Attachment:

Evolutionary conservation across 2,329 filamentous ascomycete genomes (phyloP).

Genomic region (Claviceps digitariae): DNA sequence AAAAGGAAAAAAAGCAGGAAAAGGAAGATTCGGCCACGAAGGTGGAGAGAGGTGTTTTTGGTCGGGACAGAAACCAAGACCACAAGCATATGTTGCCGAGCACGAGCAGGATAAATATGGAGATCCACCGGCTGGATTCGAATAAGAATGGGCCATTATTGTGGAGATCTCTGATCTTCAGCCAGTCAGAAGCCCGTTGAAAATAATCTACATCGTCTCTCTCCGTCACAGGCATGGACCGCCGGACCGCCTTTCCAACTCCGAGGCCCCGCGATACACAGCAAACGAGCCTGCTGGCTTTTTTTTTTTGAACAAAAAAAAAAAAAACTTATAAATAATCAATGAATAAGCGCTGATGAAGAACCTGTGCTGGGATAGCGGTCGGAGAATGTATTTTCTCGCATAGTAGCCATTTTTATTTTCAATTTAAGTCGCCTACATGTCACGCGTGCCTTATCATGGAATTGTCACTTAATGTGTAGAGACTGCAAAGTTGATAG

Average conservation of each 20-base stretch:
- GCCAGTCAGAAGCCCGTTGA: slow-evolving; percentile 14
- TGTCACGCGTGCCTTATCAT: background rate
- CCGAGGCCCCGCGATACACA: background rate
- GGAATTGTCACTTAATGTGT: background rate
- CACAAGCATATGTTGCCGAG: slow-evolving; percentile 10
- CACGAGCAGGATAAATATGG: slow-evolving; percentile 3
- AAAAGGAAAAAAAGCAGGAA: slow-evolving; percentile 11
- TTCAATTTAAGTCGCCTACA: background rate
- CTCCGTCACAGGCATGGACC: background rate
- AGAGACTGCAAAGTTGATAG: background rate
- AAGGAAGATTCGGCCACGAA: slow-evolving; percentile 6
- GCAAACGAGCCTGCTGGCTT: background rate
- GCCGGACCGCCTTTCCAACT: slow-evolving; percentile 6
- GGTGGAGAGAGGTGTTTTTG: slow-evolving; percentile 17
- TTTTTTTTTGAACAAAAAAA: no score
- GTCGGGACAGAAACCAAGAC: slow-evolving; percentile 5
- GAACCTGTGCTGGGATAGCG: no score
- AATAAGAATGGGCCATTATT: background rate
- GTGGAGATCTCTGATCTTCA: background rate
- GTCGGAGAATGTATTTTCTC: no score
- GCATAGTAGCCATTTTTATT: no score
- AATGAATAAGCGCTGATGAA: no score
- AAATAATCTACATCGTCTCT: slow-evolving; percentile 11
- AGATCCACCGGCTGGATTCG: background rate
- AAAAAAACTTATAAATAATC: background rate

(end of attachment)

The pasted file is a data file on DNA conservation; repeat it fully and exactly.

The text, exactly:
Evolutionary conservation across 2,329 filamentous ascomycete genomes (phyloP).

Genomic region (Claviceps digitariae): DNA sequence AAAAGGAAAAAAAGCAGGAAAAGGAAGATTCGGCCACGAAGGTGGAGAGAGGTGTTTTTGGTCGGGACAGAAACCAAGACCACAAGCATATGTTGCCGAGCACGAGCAGGATAAATATGGAGATCCACCGGCTGGATTCGAATAAGAATGGGCCATTATTGTGGAGATCTCTGATCTTCAGCCAGTCAGAAGCCCGTTGAAAATAATCTACATCGTCTCTCTCCGTCACAGGCATGGACCGCCGGACCGCCTTTCCAACTCCGAGGCCCCGCGATACACAGCAAACGAGCCTGCTGGCTTTTTTTTTTTGAACAAAAAAAAAAAAAACTTATAAATAATCAATGAATAAGCGCTGATGAAGAACCTGTGCTGGGATAGCGGTCGGAGAATGTATTTTCTCGCATAGTAGCCATTTTTATTTTCAATTTAAGTCGCCTACATGTCACGCGTGCCTTATCATGGAATTGTCACTTAATGTGTAGAGACTGCAAAGTTGATAG

Average conservation of each 20-base stretch:
- GCCAGTCAGAAGCCCGTTGA: slow-evolving; percentile 14
- TGTCACGCGTGCCTTATCAT: background rate
- CCGAGGCCCCGCGATACACA: background rate
- GGAATTGTCACTTAATGTGT: background rate
- CACAAGCATATGTTGCCGAG: slow-evolving; percentile 10
- CACGAGCAGGATAAATATGG: slow-evolving; percentile 3
- AAAAGGAAAAAAAGCAGGAA: slow-evolving; percentile 11
- TTCAATTTAAGTCGCCTACA: background rate
- CTCCGTCACAGGCATGGACC: background rate
- AGAGACTGCAAAGTTGATAG: background rate
- AAGGAAGATTCGGCCACGAA: slow-evolving; percentile 6
- GCAAACGAGCCTGCTGGCTT: background rate
- GCCGGACCGCCTTTCCAACT: slow-evolving; percentile 6
- GGTGGAGAGAGGTGTTTTTG: slow-evolving; percentile 17
- TTTTTTTTTGAACAAAAAAA: no score
- GTCGGGACAGAAACCAAGAC: slow-evolving; percentile 5
- GAACCTGTGCTGGGATAGCG: no score
- AATAAGAATGGGCCATTATT: background rate
- GTGGAGATCTCTGATCTTCA: background rate
- GTCGGAGAATGTATTTTCTC: no score
- GCATAGTAGCCATTTTTATT: no score
- AATGAATAAGCGCTGATGAA: no score
- AAATAATCTACATCGTCTCT: slow-evolving; percentile 11
- AGATCCACCGGCTGGATTCG: background rate
- AAAAAAACTTATAAATAATC: background rate